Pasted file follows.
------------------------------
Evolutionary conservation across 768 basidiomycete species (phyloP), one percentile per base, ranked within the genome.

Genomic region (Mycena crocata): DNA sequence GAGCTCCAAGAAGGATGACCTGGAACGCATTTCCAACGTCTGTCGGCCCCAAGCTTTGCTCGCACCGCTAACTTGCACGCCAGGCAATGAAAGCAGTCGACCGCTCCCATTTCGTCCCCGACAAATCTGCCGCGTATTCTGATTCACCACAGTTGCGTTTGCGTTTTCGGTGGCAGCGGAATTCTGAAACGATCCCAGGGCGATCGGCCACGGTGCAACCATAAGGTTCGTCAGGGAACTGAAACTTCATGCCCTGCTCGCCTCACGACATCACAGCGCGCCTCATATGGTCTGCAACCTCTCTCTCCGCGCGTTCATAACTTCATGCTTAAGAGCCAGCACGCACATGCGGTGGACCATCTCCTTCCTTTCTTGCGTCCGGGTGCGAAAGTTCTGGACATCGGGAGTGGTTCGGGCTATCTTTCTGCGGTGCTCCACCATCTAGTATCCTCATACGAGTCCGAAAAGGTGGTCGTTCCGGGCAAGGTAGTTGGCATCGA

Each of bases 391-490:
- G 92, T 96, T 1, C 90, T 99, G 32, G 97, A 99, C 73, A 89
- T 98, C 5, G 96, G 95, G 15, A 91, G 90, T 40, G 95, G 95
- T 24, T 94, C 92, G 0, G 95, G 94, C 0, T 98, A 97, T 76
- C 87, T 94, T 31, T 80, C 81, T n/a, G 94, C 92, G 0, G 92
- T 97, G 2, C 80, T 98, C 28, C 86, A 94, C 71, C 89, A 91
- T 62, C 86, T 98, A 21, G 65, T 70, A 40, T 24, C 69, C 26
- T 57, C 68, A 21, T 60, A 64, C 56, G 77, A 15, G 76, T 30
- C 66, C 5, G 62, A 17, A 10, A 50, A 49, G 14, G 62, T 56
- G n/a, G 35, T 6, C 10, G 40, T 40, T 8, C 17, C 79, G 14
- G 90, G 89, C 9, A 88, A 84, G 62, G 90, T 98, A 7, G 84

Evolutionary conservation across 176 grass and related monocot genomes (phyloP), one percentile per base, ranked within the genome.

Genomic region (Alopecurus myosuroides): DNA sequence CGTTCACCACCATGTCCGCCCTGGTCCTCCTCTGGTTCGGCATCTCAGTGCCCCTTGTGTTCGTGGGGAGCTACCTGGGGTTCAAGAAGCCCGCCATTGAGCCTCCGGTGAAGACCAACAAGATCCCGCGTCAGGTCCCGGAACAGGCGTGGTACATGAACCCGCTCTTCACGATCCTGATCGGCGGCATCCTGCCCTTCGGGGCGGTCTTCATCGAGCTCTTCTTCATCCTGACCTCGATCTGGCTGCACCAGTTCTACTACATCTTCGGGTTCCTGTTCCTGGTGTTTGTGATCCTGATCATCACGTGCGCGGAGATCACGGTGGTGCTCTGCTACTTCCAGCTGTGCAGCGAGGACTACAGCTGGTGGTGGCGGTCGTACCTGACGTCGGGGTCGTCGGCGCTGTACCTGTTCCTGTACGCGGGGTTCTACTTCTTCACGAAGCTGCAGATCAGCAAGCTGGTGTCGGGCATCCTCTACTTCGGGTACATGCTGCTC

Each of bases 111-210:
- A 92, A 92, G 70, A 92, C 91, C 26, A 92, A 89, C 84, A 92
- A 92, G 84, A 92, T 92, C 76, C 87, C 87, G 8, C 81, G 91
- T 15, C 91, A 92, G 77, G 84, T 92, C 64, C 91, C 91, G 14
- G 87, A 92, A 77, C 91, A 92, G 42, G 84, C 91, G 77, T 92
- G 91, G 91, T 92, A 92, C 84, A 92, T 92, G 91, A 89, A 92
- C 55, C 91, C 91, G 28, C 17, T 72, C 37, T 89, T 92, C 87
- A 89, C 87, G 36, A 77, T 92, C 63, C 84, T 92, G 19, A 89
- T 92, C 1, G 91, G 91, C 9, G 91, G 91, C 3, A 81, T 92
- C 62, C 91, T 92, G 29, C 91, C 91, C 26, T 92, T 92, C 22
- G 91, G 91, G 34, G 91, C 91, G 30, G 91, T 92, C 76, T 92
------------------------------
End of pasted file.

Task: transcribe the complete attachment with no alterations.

Evolutionary conservation across 768 basidiomycete species (phyloP), one percentile per base, ranked within the genome.

Genomic region (Mycena crocata): DNA sequence GAGCTCCAAGAAGGATGACCTGGAACGCATTTCCAACGTCTGTCGGCCCCAAGCTTTGCTCGCACCGCTAACTTGCACGCCAGGCAATGAAAGCAGTCGACCGCTCCCATTTCGTCCCCGACAAATCTGCCGCGTATTCTGATTCACCACAGTTGCGTTTGCGTTTTCGGTGGCAGCGGAATTCTGAAACGATCCCAGGGCGATCGGCCACGGTGCAACCATAAGGTTCGTCAGGGAACTGAAACTTCATGCCCTGCTCGCCTCACGACATCACAGCGCGCCTCATATGGTCTGCAACCTCTCTCTCCGCGCGTTCATAACTTCATGCTTAAGAGCCAGCACGCACATGCGGTGGACCATCTCCTTCCTTTCTTGCGTCCGGGTGCGAAAGTTCTGGACATCGGGAGTGGTTCGGGCTATCTTTCTGCGGTGCTCCACCATCTAGTATCCTCATACGAGTCCGAAAAGGTGGTCGTTCCGGGCAAGGTAGTTGGCATCGA

Each of bases 391-490:
- G 92, T 96, T 1, C 90, T 99, G 32, G 97, A 99, C 73, A 89
- T 98, C 5, G 96, G 95, G 15, A 91, G 90, T 40, G 95, G 95
- T 24, T 94, C 92, G 0, G 95, G 94, C 0, T 98, A 97, T 76
- C 87, T 94, T 31, T 80, C 81, T n/a, G 94, C 92, G 0, G 92
- T 97, G 2, C 80, T 98, C 28, C 86, A 94, C 71, C 89, A 91
- T 62, C 86, T 98, A 21, G 65, T 70, A 40, T 24, C 69, C 26
- T 57, C 68, A 21, T 60, A 64, C 56, G 77, A 15, G 76, T 30
- C 66, C 5, G 62, A 17, A 10, A 50, A 49, G 14, G 62, T 56
- G n/a, G 35, T 6, C 10, G 40, T 40, T 8, C 17, C 79, G 14
- G 90, G 89, C 9, A 88, A 84, G 62, G 90, T 98, A 7, G 84

Evolutionary conservation across 176 grass and related monocot genomes (phyloP), one percentile per base, ranked within the genome.

Genomic region (Alopecurus myosuroides): DNA sequence CGTTCACCACCATGTCCGCCCTGGTCCTCCTCTGGTTCGGCATCTCAGTGCCCCTTGTGTTCGTGGGGAGCTACCTGGGGTTCAAGAAGCCCGCCATTGAGCCTCCGGTGAAGACCAACAAGATCCCGCGTCAGGTCCCGGAACAGGCGTGGTACATGAACCCGCTCTTCACGATCCTGATCGGCGGCATCCTGCCCTTCGGGGCGGTCTTCATCGAGCTCTTCTTCATCCTGACCTCGATCTGGCTGCACCAGTTCTACTACATCTTCGGGTTCCTGTTCCTGGTGTTTGTGATCCTGATCATCACGTGCGCGGAGATCACGGTGGTGCTCTGCTACTTCCAGCTGTGCAGCGAGGACTACAGCTGGTGGTGGCGGTCGTACCTGACGTCGGGGTCGTCGGCGCTGTACCTGTTCCTGTACGCGGGGTTCTACTTCTTCACGAAGCTGCAGATCAGCAAGCTGGTGTCGGGCATCCTCTACTTCGGGTACATGCTGCTC

Each of bases 111-210:
- A 92, A 92, G 70, A 92, C 91, C 26, A 92, A 89, C 84, A 92
- A 92, G 84, A 92, T 92, C 76, C 87, C 87, G 8, C 81, G 91
- T 15, C 91, A 92, G 77, G 84, T 92, C 64, C 91, C 91, G 14
- G 87, A 92, A 77, C 91, A 92, G 42, G 84, C 91, G 77, T 92
- G 91, G 91, T 92, A 92, C 84, A 92, T 92, G 91, A 89, A 92
- C 55, C 91, C 91, G 28, C 17, T 72, C 37, T 89, T 92, C 87
- A 89, C 87, G 36, A 77, T 92, C 63, C 84, T 92, G 19, A 89
- T 92, C 1, G 91, G 91, C 9, G 91, G 91, C 3, A 81, T 92
- C 62, C 91, T 92, G 29, C 91, C 91, C 26, T 92, T 92, C 22
- G 91, G 91, G 34, G 91, C 91, G 30, G 91, T 92, C 76, T 92